The shrine complex is set in a park like setting with many buildings, additional shrines set on hill tops, a small lake, pretty bridges,  a museum, and a library. 

Dazaifu Tenmangu
The walking street lined with shops in Dazaifu, which leads to the Dazaifu Tenmangu Shrine.

Unfortunately, the main hall is currently under renovation until approximately 2026.  It is the most important building in the complex, and it’s where the enshrined deity, Sugawara no Michizane, is typically worshiped. However, a unique temporary offering hall with grass and trees on its roof was built to serve visitors during the renovation period.

We enjoyed the train ride from the city (about 23 minutes) as well as the whole Dazaifu area.  Arriving on the train from the main city, we felt like we were in mini Kyoto with many restaurants, handicraft shops, cafe’s, etc., lining the main walking street.  There is something here for everyone!

We spent about 2.5 hours here as we hiked all around the Dazaifu area visiting the hill top shrines.  In addition, the handicraft shops were unique and we purchased a couple of handmade scarves to bring back to family.

Ohori Park

Ohori Park
Ohori Park in the center of the city

Ohori Park is located in the heart of the city.  It is a beautiful and peaceful oasis away from the hustle and bustle of the city.

The park is home to a large pond, several gardens, and a variety of trees and flowers. There are also a number of bridges and pagodas scattered throughout the park, adding to its beauty.  There is a popular walking and jogging track which runs around the circumference of the pond which is a little bit over 2 km long.

One of the most popular features of Ohori Park are the Swan Boats. These boats are a great way to explore the pond and get a closer look at the fish and turtles that live there.

Another popular spot in the park is the Ohori Garden. This garden is home to a variety of flowers, including cherry blossoms, hydrangeas, and lotus flowers. The garden is especially beautiful in the spring and summer when the flowers are in bloom.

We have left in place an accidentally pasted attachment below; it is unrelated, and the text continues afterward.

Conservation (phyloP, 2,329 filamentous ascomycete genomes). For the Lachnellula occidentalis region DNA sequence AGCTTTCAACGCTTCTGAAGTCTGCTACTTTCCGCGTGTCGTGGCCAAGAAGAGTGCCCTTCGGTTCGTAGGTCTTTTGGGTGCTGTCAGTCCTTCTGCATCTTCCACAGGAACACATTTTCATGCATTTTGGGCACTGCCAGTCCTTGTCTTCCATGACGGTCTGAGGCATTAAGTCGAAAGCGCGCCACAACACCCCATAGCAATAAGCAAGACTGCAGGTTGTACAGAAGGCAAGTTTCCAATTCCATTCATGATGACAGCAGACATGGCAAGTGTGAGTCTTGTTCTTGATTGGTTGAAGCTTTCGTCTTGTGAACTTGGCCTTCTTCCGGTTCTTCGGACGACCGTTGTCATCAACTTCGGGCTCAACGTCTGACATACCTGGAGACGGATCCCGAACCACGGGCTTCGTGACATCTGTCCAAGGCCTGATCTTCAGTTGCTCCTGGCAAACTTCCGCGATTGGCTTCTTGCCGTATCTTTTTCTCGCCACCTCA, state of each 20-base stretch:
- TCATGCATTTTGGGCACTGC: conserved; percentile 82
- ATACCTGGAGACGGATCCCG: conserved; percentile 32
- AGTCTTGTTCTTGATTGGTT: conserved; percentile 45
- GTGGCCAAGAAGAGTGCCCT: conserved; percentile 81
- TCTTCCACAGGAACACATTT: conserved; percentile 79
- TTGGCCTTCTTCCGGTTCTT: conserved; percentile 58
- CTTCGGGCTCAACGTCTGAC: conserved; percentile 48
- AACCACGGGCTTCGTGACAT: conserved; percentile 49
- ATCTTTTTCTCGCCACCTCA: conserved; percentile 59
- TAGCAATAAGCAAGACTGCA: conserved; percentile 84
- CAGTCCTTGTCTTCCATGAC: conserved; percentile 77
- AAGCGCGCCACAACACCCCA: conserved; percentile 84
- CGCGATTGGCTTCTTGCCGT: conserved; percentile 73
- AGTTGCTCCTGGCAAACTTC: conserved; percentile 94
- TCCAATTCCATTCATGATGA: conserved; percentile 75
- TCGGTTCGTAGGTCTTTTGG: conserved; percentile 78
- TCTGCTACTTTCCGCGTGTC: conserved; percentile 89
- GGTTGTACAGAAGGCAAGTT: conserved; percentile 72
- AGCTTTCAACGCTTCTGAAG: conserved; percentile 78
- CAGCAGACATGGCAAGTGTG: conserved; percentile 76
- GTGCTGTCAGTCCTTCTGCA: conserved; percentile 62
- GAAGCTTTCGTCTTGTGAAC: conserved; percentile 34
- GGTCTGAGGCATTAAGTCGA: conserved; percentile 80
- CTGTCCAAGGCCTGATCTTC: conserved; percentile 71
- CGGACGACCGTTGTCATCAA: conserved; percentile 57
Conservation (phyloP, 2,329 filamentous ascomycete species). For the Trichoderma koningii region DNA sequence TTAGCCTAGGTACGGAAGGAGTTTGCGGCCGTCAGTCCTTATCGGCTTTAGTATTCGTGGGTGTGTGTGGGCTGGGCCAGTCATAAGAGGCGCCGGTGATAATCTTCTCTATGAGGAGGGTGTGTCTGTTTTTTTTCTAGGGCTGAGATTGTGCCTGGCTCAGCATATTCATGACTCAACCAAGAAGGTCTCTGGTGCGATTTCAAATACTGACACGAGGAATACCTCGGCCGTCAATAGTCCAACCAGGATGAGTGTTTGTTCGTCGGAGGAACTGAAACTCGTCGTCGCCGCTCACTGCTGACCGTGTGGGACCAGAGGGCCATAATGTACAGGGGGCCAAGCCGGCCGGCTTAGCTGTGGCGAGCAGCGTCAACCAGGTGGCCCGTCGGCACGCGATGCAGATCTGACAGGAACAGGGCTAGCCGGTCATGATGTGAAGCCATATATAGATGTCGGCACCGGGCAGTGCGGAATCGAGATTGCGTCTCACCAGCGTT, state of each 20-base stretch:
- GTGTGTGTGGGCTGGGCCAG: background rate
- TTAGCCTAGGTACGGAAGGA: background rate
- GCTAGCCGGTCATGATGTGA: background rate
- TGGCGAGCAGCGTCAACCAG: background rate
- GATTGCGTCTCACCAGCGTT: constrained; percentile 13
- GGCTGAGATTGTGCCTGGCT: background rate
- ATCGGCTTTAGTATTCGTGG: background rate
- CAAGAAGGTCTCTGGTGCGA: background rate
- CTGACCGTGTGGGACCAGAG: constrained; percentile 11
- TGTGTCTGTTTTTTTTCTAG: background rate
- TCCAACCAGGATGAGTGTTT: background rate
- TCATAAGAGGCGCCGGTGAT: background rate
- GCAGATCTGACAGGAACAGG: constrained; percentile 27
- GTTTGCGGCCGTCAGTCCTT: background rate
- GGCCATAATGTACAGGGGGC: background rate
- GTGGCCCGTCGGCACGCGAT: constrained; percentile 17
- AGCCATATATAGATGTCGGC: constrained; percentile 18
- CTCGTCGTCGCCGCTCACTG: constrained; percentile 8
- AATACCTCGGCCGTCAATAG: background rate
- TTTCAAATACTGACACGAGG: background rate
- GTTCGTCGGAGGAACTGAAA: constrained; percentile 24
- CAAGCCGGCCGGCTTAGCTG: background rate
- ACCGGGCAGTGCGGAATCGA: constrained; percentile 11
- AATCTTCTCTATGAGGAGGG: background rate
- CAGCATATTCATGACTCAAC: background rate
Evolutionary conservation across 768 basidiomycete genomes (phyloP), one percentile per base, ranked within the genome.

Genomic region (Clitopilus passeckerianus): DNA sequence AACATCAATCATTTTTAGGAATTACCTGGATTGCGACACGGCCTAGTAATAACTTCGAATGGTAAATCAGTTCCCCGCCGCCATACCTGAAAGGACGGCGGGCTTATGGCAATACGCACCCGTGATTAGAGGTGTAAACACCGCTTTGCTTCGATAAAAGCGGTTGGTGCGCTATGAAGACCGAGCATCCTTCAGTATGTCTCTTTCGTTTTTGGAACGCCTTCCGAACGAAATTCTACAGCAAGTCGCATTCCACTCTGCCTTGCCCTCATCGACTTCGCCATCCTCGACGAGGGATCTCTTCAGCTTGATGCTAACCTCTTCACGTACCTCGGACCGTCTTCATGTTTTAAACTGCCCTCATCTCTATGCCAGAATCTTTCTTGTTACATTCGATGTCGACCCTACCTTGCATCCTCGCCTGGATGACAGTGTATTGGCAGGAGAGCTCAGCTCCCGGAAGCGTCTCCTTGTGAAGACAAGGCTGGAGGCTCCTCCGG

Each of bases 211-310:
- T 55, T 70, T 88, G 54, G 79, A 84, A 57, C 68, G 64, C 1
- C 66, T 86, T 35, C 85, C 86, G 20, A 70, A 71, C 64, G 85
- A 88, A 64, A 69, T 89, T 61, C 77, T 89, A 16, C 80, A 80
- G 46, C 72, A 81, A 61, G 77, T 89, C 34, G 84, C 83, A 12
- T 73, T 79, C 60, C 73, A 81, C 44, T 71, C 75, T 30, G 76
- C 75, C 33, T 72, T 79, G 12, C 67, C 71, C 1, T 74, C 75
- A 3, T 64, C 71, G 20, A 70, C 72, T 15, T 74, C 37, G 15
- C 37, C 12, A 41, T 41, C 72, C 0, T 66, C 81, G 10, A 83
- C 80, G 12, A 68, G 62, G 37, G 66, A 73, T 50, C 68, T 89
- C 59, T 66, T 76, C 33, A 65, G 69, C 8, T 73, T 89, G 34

If you still have time, within the park is the Fukuoka Art Museum which contains an interesting collection of art and sculptures.  This includes works by Dali and Miro.  Opposite the museum is a small pay-to-enter Japanese garden, which contains tea houses, a stone garden and a small pond.

One can spend as little as an hour in this park or as long as many hours – it is up to you.  This is a wonderful place for an early morning run to start a perfect day.

Canal City Shopping

Canal City Hakata shopping
The Canal City Mall, projecting a movie on the building, over the canal with a colorful and frequent fountain/light show.

Canal City Hakata calls itself a city within a city.  It has a canal that runs through it. At the center of the canal is a fountain with many spouts that has water shows every 30 minutes from 10:00 (am) until 22:00.

There are movie theaters, cafes, restaurants and shops here. The stores are mostly western with some interesting handicraft ones mixed in.  There is even a very large Muji store here.  A real Muji in the mother land?! So fun! For a one day itinerary, we do not recommend this as a specific destination, just a fun pass through on the way to perhaps taste the infamous food at some of the Yatai Street Stalls (which are close by).

Fukuoka’s Yatai Street Stalls

Yatai Street Food Stalls
The lively yatai street food stalls that come alive in the evening.

Fukuoka is renowned for it’s food.  People from Tokyo, Osaka, Kyoto and other larger cities of Japan travel as often as they can to this city for it’s incredible foodie culture and delectable offerings.

This is a city that loves to eat, and nowhere is this more evident than at the yatai. These mobile food stalls are a way of life for many locals, and they offer a unique and authentic dining experience that is unlike anything else in Japan.

Yatai are typically located in the Nakasu, Tenjin, and Nagahama areas of Fukuoka, and they are open from late afternoon until late at night – typically 6 pm – 2 am. They are small and intimate, with only a few tables and chairs, so it is common to share a table with other diners.